Saturday, 28 June 2014

On parental inflammatory bowel disease and offspring autism risk

The paper by Ane Birgitte Telén Andersen and colleagues [1] (open-access here) concluding "no evidence of an increased risk of ASD [autism spectrum disorders] among children born to parents with IBD [inflammatory bowel disease]" caught my eye recently.

Qays and Layla @ Wikipedia 
Based on an analysis of one of those Danish Registries which seem to be providing all-manner of important correlations and non-correlations, the authors looked for the presence of parental IBDs such as ulcerative colitis (UC) or Crohn's disease (CD) in the files of over a million children, including some who went on to receive a diagnosis of autism or ASD. They reported that: "The 10-year risks of ASD were 0.7% among children of parents with IBD and 0.9% among children of parents without IBD". Indeed, judging by other figures presented one might even assume that a parental diagnosis of IBD might actually be somewhat protective against offspring autism...

This is interesting data. I've talked before about the strength of these types of large datasets; big data in action you might say. This authorship team are also no strangers to looking at the offspring risks or not following a parental diagnosis of an IBD. Take for example their results on paediatric asthma [2] (open-access here) similarly concluding no evidence for "an increased risk of asthma in offspring with a parental history of IBD".

Certainly the numbers being talked about by Andersen et al mean their results have to be taken seriously and as the authors note "reassuringly suggest that neither maternal or paternal IBD increases the overall risk of ASD in a child". That being said, I was also intrigued by how the Andersen findings contrasted with other studies in this area. Take for example the results of the much smaller study by Mouridesen and colleagues [3] covered in a previous post (see here) which hinted at some increased frequency of autoimmune related conditions in parents of children with autism. Maternal UC was noted as a potentially important variable in that study. Obviously there is quite a difference in the participant numbers between the two studies but still it's a contrast.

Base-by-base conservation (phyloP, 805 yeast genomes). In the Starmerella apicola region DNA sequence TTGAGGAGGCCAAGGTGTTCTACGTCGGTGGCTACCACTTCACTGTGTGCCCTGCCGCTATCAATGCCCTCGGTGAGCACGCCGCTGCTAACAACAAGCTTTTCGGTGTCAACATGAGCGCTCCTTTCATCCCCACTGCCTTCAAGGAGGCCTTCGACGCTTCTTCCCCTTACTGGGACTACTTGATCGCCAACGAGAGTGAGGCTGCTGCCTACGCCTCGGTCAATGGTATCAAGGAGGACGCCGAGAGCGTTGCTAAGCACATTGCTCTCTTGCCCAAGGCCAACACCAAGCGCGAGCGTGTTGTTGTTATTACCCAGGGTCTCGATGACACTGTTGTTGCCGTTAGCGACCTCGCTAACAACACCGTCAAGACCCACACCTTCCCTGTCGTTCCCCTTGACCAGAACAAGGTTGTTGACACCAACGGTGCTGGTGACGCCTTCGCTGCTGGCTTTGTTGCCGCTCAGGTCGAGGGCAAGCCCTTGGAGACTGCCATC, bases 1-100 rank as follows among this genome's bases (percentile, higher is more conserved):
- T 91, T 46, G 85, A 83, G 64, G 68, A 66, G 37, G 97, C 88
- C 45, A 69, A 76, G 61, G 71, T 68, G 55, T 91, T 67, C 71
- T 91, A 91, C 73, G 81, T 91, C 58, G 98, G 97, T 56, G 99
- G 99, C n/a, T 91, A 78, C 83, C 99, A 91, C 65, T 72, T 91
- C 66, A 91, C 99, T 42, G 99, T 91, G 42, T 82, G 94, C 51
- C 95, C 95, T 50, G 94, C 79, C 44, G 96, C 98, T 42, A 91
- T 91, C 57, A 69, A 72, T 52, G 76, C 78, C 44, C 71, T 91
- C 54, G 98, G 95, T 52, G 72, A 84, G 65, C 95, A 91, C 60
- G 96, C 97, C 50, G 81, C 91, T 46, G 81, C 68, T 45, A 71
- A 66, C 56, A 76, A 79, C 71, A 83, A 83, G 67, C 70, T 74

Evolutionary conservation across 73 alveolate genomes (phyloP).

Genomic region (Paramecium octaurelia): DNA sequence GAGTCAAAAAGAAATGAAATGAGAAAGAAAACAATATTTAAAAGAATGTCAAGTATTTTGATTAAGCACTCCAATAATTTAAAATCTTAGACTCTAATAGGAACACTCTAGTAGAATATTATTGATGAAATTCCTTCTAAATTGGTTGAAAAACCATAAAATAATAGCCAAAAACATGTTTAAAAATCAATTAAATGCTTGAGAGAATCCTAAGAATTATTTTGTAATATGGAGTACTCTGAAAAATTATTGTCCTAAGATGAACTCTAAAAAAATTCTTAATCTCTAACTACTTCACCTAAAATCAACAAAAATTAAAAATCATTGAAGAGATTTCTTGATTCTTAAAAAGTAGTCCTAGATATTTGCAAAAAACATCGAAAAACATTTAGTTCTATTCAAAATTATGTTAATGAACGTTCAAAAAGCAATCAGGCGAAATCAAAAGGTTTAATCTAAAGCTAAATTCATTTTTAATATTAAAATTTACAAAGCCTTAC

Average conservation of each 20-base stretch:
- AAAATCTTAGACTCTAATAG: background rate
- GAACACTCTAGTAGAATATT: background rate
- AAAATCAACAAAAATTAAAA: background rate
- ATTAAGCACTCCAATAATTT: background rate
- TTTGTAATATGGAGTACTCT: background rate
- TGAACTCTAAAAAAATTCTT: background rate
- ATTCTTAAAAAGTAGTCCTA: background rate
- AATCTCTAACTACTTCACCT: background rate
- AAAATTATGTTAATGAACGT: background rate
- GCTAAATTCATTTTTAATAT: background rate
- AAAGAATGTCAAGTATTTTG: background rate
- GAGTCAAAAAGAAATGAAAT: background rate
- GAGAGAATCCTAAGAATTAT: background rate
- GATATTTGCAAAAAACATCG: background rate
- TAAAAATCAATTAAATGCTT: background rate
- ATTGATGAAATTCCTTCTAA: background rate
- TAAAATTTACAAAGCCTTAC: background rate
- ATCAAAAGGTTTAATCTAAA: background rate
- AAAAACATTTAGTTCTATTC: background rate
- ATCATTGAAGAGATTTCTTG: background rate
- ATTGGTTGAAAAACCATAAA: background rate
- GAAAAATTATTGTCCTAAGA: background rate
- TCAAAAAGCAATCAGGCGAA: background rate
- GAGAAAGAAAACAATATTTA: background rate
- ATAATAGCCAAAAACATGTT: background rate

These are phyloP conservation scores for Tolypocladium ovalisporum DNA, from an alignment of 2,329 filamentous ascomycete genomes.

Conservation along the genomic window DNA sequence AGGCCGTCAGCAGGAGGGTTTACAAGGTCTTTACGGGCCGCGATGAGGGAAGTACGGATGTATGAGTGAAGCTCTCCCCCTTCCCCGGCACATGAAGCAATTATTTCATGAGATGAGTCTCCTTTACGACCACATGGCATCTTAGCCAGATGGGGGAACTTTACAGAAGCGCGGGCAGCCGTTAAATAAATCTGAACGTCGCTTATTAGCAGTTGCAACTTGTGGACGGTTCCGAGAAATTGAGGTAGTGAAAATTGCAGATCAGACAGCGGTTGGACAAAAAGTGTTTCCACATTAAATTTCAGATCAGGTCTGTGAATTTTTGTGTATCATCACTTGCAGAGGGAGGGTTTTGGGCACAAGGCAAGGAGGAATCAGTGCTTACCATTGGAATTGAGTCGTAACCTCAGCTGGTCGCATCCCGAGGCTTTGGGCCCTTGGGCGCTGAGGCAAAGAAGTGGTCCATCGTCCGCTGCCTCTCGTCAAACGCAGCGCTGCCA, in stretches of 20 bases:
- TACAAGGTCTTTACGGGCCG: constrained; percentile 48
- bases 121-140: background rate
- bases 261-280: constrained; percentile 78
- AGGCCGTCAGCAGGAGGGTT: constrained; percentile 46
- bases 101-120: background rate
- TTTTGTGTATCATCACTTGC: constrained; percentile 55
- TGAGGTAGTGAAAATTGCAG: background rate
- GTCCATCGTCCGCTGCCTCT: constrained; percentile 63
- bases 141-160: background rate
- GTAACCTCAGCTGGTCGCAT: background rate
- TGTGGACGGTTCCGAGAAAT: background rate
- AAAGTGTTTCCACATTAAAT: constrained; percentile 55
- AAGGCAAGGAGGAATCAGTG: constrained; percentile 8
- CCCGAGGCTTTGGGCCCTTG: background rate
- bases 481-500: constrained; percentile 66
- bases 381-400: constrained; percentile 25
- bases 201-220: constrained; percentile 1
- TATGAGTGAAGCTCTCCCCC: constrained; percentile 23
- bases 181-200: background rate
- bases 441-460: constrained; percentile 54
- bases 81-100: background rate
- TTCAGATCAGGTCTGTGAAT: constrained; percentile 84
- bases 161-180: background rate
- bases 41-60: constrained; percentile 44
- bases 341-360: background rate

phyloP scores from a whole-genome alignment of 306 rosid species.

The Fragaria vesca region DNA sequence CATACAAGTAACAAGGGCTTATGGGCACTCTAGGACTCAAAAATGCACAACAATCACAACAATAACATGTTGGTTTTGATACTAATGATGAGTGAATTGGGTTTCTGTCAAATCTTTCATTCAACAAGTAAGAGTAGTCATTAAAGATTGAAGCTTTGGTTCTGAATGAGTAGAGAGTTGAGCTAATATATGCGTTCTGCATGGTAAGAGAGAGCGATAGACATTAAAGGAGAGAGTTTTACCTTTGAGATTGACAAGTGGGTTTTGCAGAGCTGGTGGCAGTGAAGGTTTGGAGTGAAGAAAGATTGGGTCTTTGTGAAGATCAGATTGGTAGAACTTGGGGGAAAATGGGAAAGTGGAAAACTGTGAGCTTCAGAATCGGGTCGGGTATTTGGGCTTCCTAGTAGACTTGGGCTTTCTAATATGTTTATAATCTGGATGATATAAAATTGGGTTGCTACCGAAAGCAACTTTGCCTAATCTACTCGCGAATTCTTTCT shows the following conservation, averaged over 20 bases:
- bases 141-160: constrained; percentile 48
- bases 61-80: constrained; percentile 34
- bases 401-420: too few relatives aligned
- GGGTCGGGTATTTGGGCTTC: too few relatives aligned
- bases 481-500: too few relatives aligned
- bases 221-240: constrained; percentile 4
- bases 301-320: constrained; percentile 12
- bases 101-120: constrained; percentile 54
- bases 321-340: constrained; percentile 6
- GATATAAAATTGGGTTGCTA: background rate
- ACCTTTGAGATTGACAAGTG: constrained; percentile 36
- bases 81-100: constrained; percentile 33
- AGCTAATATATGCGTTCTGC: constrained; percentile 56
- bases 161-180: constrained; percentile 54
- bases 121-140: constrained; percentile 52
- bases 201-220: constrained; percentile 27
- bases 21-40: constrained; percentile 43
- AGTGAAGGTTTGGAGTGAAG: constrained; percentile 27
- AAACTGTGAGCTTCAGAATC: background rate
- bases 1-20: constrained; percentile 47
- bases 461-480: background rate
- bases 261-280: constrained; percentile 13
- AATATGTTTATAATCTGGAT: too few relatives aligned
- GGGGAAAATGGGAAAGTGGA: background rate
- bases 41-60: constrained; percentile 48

It is important to note that Andersen et al are only commenting on how parental IBD diagnosis seems not to be related to offspring autism risk. They are not saying that the known IBDs or even some prodromal / new-variant IBD (see here) are not related to at least some cases of autism. I'm also minded to suggest that the Andersen results might even offer some support to the idea that IBDs, when established in cases of autism, might have more of an 'acquired' element to them over and above a genetic link. I say this if one (a) assumes that some cases of autism have an autoimmune element to them, and (b) that certain factors listed in relation to autism such as early antibiotic use [4] might also might have some bearing on the 'acquisition' of the IBDs (see here).

Music to close... Before Candy Crush there was Orange Crush by REM.

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[1] Andersen AB. et al. Autism spectrum disorders in children of parents with inflammatory bowel disease - a nationwide cohort study in Denmark. Clin Exp Gastroenterol. 2014 May 7;7:105-10.

[2] Andersen AB. et al. Parental inflammatory bowel disease and risk of asthma in offspring: a nationwide cohort study in Denmark. Clin Transl Gastroenterol. 2013 Aug 22;4:e41.

[3] Mouridsen SE. et al. Autoimmune diseases in parents of children with infantile autism: a case-control study. Dev Med Child Neurol. 2007 Jun;49(6):429-32.

[4] Niehus R. & Lord C. Early medical history of children with autism spectrum disorders. J Dev Behav Pediatr. 2006 Apr;27(2 Suppl):S120-7.

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ResearchBlogging.org Andersen AB, Ehrenstein V, Erichsen R, Frøslev T, & Sørensen HT (2014). Autism spectrum disorders in children of parents with inflammatory bowel disease - a nationwide cohort study in Denmark. Clinical and experimental gastroenterology, 7, 105-10 PMID: 24855384